Five overlooked symptoms that may signal heart trouble
Chest discomfort is linked to heart attacks. But what about signs of heart failure, valve problems, and irregular heartbeats?
Chest pain is not always present in people with heart disease. Instead, other symptoms can be the signals that alert you to heart disease.
“Any symptom that seems to be provoked by exertion and relieved by rest could be heart-related. Particularly in people with underlying risk factors such as high cholesterol, high blood pressure, diabetes, tobacco use, a sedentary lifestyle, obesity and a strong family history of heart disease, other symptoms besides chest pain may be the clue to a heart problem,” says Dr. Randall Zusman, a cardiologist with Harvard-affiliated Massachusetts General Hospital.
When any of the following symptoms appear with no obvious reason, pay attention and report them to your doctor.
Fatigue—Fatigue can be caused by many illnesses and by medicines. But a constant, new fatigue also can sometimes signal heart failure (a condition in which the heart fails to pump well) or coronary artery disease. “It’s less common as an indication of coronary artery disease, but it can be,” Dr. Zusman says.
Unexplained aches or pains—The blockage of the blood supply to the heart muscle that occurs with coronary artery disease leads the heart to “cry out in pain,” when it is asked to work harder. However, that pain is not always felt in the chest. Sometimes it is felt in the shoulders, arms, back, jaw, or abdomen. Particularly when pain in these locations occurs with exercise and disappears with rest, the pain could well be a sign of heart disease.
Shortness of breath—Don’t be too quick to assume shortness of breath is just a matter of being out of shape. Unexplained shortness of breath that occurs with small amounts of activity could indicate heart trouble. “If you climb up five flights of stairs, I expect you to be short of breath. But if you go up 10 stairs and you’re short of breath, that may indicate a heart problem,” Dr. Zusman warns.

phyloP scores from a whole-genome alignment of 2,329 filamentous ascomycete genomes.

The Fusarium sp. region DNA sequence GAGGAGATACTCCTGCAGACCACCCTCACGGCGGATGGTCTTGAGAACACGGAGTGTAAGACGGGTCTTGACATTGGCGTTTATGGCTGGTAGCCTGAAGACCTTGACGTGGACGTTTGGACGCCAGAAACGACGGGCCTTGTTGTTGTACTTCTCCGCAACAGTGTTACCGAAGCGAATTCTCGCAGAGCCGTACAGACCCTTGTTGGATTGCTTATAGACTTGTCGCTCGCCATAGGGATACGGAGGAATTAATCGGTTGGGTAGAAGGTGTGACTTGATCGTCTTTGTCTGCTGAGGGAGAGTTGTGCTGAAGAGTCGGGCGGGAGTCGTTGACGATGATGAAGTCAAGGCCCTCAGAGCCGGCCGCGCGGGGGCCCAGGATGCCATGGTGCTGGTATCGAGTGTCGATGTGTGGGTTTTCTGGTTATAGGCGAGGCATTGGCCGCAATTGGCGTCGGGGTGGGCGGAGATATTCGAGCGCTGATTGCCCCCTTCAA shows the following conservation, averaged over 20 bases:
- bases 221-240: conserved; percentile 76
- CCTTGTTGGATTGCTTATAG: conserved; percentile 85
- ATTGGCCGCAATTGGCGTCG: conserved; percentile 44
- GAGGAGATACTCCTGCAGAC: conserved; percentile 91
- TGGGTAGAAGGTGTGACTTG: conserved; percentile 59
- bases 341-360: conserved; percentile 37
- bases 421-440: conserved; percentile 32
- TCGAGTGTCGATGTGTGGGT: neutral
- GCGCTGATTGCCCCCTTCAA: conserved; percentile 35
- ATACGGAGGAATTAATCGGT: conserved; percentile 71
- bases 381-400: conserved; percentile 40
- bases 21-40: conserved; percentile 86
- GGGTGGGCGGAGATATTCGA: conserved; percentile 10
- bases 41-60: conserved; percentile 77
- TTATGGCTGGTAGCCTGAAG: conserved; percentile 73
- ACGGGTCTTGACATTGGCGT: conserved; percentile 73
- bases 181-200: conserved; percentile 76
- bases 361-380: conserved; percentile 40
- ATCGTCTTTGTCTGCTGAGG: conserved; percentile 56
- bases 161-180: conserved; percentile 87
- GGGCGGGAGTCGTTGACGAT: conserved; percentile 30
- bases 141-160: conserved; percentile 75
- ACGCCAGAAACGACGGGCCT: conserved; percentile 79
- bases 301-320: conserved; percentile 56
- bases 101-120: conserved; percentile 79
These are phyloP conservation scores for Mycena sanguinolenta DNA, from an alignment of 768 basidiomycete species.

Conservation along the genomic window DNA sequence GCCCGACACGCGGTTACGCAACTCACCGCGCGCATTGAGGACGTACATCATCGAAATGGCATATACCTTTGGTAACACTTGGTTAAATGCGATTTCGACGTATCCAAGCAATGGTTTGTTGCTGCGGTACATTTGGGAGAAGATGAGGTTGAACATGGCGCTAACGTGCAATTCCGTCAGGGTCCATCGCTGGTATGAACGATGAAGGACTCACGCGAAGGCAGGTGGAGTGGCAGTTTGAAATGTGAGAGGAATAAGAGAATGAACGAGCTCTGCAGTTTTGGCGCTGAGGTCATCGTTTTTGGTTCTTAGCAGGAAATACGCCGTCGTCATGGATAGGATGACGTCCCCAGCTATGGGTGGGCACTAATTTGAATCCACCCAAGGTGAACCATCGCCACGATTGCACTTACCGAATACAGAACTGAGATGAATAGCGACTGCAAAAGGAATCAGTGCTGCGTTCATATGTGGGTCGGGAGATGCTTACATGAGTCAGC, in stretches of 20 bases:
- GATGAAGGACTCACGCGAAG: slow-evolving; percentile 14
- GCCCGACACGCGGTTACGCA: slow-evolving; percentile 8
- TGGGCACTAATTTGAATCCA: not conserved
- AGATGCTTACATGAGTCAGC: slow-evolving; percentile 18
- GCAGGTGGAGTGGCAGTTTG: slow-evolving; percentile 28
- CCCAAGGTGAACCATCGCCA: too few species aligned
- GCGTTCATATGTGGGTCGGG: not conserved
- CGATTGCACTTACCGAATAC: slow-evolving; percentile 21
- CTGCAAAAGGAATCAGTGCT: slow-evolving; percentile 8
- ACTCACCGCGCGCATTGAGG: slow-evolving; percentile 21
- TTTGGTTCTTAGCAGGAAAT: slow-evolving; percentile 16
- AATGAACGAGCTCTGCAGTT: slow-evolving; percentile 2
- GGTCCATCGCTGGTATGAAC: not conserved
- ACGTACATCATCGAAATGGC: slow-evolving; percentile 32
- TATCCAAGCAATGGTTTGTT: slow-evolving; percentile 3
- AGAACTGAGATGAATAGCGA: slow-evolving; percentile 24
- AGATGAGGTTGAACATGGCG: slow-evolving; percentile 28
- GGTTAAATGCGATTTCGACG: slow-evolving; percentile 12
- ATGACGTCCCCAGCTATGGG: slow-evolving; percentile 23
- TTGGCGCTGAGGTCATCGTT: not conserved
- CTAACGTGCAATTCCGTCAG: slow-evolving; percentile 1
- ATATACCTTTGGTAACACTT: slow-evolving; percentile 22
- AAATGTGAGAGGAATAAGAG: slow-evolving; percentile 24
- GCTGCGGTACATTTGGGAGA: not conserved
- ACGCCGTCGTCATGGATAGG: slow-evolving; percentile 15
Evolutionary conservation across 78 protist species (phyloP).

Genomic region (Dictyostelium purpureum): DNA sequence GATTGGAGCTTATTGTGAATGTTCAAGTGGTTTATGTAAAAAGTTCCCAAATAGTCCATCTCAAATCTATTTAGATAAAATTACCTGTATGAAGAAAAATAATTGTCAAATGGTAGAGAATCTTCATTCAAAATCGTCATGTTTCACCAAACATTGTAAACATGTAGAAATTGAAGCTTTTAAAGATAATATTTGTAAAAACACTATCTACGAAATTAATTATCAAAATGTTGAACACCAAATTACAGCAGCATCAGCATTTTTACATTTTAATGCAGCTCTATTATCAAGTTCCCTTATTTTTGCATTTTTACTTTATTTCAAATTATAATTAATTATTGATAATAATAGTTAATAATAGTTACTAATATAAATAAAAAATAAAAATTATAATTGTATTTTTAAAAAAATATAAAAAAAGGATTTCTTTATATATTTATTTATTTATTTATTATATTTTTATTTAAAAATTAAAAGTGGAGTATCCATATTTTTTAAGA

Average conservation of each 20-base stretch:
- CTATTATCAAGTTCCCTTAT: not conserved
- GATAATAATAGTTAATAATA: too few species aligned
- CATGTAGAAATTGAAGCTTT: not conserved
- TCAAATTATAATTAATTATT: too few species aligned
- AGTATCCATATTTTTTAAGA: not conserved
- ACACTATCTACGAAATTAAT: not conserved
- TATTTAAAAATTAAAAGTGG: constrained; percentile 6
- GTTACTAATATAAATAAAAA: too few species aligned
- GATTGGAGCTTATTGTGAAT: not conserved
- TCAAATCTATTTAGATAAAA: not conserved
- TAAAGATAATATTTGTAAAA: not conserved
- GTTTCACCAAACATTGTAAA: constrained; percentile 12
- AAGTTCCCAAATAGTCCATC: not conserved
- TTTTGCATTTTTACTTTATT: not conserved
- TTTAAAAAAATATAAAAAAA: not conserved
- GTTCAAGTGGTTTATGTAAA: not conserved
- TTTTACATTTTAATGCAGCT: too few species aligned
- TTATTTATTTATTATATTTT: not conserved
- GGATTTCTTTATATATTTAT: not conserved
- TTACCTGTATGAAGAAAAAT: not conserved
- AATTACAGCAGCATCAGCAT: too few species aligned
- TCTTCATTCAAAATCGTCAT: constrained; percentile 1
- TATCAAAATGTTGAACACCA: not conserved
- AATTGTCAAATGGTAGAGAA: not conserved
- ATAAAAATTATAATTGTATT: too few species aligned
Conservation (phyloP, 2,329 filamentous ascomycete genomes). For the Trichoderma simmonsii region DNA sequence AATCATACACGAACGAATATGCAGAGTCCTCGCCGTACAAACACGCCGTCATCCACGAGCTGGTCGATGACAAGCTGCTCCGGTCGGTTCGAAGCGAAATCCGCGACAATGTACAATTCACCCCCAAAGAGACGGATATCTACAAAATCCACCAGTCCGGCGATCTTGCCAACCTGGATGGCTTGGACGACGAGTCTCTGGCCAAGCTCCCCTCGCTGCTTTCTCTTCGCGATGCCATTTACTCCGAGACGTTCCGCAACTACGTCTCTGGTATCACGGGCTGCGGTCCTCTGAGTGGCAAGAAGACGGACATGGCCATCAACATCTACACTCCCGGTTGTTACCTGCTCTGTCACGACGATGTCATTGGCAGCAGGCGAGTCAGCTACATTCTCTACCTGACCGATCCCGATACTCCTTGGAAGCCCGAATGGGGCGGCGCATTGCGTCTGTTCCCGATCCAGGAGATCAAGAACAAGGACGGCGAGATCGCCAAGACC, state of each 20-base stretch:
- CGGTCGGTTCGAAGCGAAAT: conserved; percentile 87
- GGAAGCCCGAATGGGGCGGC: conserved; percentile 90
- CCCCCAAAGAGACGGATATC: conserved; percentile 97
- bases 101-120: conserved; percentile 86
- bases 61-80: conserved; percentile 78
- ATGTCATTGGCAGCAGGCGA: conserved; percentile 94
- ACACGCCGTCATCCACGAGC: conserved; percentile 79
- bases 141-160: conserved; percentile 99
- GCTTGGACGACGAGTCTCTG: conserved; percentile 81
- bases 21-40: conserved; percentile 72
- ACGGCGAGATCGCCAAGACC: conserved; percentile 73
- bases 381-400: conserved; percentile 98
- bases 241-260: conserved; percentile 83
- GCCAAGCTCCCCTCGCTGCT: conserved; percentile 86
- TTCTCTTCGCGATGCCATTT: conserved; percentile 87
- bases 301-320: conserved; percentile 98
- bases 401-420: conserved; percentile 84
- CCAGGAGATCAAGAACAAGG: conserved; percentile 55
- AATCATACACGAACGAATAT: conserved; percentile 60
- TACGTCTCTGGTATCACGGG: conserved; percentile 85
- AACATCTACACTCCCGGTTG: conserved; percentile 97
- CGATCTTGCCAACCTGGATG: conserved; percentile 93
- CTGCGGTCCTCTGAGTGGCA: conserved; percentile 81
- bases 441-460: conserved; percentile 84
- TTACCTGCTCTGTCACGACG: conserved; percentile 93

Swollen feet or ankles—Leg, ankle, or foot swelling—the kind that leaves an indentation if you press your finger into it—could be a sign of heart failure. It also could be caused by kidney disease, liver failure, eating too much salty food, inefficient blood flow in your legs (venous insufficiency), or a side effect of some drugs (particularly calcium-channel blockers).
Heart palpitations—The term “palpitations” means a heartbeat that feels irregular or rapid. Most palpitations are harmless. They may be caused by anxiety, caffeine intake or dehydration.
But sometimes palpitations indicate a heart problem. It is important to note how your palpitations feel, how often they occur, and what you’re doing when you experience them. For example, if you’re resting—like watching television—and your heart suddenly starts beating irregularly or rapidly, bring that to your doctor’s attention.